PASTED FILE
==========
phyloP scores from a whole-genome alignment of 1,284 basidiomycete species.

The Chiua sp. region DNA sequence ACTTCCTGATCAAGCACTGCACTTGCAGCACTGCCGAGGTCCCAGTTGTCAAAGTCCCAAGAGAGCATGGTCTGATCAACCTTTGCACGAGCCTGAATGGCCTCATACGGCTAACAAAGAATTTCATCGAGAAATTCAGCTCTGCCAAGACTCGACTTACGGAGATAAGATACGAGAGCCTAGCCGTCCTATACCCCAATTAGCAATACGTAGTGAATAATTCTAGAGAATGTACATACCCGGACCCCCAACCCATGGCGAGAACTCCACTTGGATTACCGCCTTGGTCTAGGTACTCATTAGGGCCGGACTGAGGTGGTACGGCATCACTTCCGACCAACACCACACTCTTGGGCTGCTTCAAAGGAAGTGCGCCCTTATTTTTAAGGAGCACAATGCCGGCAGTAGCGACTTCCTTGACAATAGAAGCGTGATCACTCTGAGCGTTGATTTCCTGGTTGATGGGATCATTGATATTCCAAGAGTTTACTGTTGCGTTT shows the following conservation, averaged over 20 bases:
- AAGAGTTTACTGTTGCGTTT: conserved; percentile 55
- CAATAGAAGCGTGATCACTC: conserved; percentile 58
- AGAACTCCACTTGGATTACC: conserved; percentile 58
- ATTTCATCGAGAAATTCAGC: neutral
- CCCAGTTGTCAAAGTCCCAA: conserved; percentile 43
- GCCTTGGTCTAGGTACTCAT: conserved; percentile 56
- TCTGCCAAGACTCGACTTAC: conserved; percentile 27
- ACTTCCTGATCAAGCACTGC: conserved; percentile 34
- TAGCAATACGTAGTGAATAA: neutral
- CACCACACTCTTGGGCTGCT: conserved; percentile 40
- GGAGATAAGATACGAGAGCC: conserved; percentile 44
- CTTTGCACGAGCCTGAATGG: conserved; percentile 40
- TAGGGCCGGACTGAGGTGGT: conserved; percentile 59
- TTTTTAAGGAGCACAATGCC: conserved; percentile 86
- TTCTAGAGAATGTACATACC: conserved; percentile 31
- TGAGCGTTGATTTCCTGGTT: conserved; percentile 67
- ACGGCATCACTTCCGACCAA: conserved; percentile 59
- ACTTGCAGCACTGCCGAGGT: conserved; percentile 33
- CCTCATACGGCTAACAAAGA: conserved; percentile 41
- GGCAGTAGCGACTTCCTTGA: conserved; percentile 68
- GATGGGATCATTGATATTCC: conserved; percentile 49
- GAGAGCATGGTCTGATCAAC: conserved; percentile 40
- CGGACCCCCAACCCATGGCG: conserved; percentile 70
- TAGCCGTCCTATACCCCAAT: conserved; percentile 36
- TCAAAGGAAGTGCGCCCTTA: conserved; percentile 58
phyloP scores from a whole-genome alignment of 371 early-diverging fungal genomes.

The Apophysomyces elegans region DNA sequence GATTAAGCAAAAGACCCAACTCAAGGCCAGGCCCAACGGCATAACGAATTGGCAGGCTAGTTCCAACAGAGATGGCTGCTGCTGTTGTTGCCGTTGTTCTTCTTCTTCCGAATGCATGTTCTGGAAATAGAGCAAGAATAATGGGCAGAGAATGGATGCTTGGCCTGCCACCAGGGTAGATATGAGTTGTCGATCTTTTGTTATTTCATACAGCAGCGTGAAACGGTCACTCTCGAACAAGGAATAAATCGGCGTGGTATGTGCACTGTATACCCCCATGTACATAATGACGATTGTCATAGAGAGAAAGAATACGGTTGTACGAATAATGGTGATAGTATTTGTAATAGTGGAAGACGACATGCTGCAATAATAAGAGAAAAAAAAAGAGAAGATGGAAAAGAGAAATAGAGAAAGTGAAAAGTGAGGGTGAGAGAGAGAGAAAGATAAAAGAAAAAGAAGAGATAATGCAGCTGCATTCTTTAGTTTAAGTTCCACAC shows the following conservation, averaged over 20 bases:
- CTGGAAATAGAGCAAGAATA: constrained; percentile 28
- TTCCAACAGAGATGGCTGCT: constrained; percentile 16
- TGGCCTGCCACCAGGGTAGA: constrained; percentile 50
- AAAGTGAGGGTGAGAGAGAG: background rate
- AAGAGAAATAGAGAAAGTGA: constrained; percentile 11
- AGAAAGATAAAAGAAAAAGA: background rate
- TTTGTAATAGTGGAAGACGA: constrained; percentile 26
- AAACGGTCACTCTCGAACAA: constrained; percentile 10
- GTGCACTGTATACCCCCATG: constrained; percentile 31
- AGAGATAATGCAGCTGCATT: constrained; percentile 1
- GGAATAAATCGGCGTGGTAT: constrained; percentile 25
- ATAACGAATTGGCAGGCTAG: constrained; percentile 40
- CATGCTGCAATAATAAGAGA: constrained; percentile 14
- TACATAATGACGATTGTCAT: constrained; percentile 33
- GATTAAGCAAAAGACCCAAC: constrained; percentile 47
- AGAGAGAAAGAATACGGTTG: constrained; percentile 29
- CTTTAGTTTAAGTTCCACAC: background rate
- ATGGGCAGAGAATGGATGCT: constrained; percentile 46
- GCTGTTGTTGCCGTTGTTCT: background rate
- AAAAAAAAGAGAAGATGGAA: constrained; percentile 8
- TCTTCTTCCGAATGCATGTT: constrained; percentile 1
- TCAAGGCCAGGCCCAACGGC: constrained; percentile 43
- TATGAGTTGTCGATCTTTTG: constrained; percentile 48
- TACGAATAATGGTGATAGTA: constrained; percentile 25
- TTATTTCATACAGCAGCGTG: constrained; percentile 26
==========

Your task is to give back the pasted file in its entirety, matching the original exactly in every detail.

phyloP scores from a whole-genome alignment of 1,284 basidiomycete species.

The Chiua sp. region DNA sequence ACTTCCTGATCAAGCACTGCACTTGCAGCACTGCCGAGGTCCCAGTTGTCAAAGTCCCAAGAGAGCATGGTCTGATCAACCTTTGCACGAGCCTGAATGGCCTCATACGGCTAACAAAGAATTTCATCGAGAAATTCAGCTCTGCCAAGACTCGACTTACGGAGATAAGATACGAGAGCCTAGCCGTCCTATACCCCAATTAGCAATACGTAGTGAATAATTCTAGAGAATGTACATACCCGGACCCCCAACCCATGGCGAGAACTCCACTTGGATTACCGCCTTGGTCTAGGTACTCATTAGGGCCGGACTGAGGTGGTACGGCATCACTTCCGACCAACACCACACTCTTGGGCTGCTTCAAAGGAAGTGCGCCCTTATTTTTAAGGAGCACAATGCCGGCAGTAGCGACTTCCTTGACAATAGAAGCGTGATCACTCTGAGCGTTGATTTCCTGGTTGATGGGATCATTGATATTCCAAGAGTTTACTGTTGCGTTT shows the following conservation, averaged over 20 bases:
- AAGAGTTTACTGTTGCGTTT: conserved; percentile 55
- CAATAGAAGCGTGATCACTC: conserved; percentile 58
- AGAACTCCACTTGGATTACC: conserved; percentile 58
- ATTTCATCGAGAAATTCAGC: neutral
- CCCAGTTGTCAAAGTCCCAA: conserved; percentile 43
- GCCTTGGTCTAGGTACTCAT: conserved; percentile 56
- TCTGCCAAGACTCGACTTAC: conserved; percentile 27
- ACTTCCTGATCAAGCACTGC: conserved; percentile 34
- TAGCAATACGTAGTGAATAA: neutral
- CACCACACTCTTGGGCTGCT: conserved; percentile 40
- GGAGATAAGATACGAGAGCC: conserved; percentile 44
- CTTTGCACGAGCCTGAATGG: conserved; percentile 40
- TAGGGCCGGACTGAGGTGGT: conserved; percentile 59
- TTTTTAAGGAGCACAATGCC: conserved; percentile 86
- TTCTAGAGAATGTACATACC: conserved; percentile 31
- TGAGCGTTGATTTCCTGGTT: conserved; percentile 67
- ACGGCATCACTTCCGACCAA: conserved; percentile 59
- ACTTGCAGCACTGCCGAGGT: conserved; percentile 33
- CCTCATACGGCTAACAAAGA: conserved; percentile 41
- GGCAGTAGCGACTTCCTTGA: conserved; percentile 68
- GATGGGATCATTGATATTCC: conserved; percentile 49
- GAGAGCATGGTCTGATCAAC: conserved; percentile 40
- CGGACCCCCAACCCATGGCG: conserved; percentile 70
- TAGCCGTCCTATACCCCAAT: conserved; percentile 36
- TCAAAGGAAGTGCGCCCTTA: conserved; percentile 58
phyloP scores from a whole-genome alignment of 371 early-diverging fungal genomes.

The Apophysomyces elegans region DNA sequence GATTAAGCAAAAGACCCAACTCAAGGCCAGGCCCAACGGCATAACGAATTGGCAGGCTAGTTCCAACAGAGATGGCTGCTGCTGTTGTTGCCGTTGTTCTTCTTCTTCCGAATGCATGTTCTGGAAATAGAGCAAGAATAATGGGCAGAGAATGGATGCTTGGCCTGCCACCAGGGTAGATATGAGTTGTCGATCTTTTGTTATTTCATACAGCAGCGTGAAACGGTCACTCTCGAACAAGGAATAAATCGGCGTGGTATGTGCACTGTATACCCCCATGTACATAATGACGATTGTCATAGAGAGAAAGAATACGGTTGTACGAATAATGGTGATAGTATTTGTAATAGTGGAAGACGACATGCTGCAATAATAAGAGAAAAAAAAAGAGAAGATGGAAAAGAGAAATAGAGAAAGTGAAAAGTGAGGGTGAGAGAGAGAGAAAGATAAAAGAAAAAGAAGAGATAATGCAGCTGCATTCTTTAGTTTAAGTTCCACAC shows the following conservation, averaged over 20 bases:
- CTGGAAATAGAGCAAGAATA: constrained; percentile 28
- TTCCAACAGAGATGGCTGCT: constrained; percentile 16
- TGGCCTGCCACCAGGGTAGA: constrained; percentile 50
- AAAGTGAGGGTGAGAGAGAG: background rate
- AAGAGAAATAGAGAAAGTGA: constrained; percentile 11
- AGAAAGATAAAAGAAAAAGA: background rate
- TTTGTAATAGTGGAAGACGA: constrained; percentile 26
- AAACGGTCACTCTCGAACAA: constrained; percentile 10
- GTGCACTGTATACCCCCATG: constrained; percentile 31
- AGAGATAATGCAGCTGCATT: constrained; percentile 1
- GGAATAAATCGGCGTGGTAT: constrained; percentile 25
- ATAACGAATTGGCAGGCTAG: constrained; percentile 40
- CATGCTGCAATAATAAGAGA: constrained; percentile 14
- TACATAATGACGATTGTCAT: constrained; percentile 33
- GATTAAGCAAAAGACCCAAC: constrained; percentile 47
- AGAGAGAAAGAATACGGTTG: constrained; percentile 29
- CTTTAGTTTAAGTTCCACAC: background rate
- ATGGGCAGAGAATGGATGCT: constrained; percentile 46
- GCTGTTGTTGCCGTTGTTCT: background rate
- AAAAAAAAGAGAAGATGGAA: constrained; percentile 8
- TCTTCTTCCGAATGCATGTT: constrained; percentile 1
- TCAAGGCCAGGCCCAACGGC: constrained; percentile 43
- TATGAGTTGTCGATCTTTTG: constrained; percentile 48
- TACGAATAATGGTGATAGTA: constrained; percentile 25
- TTATTTCATACAGCAGCGTG: constrained; percentile 26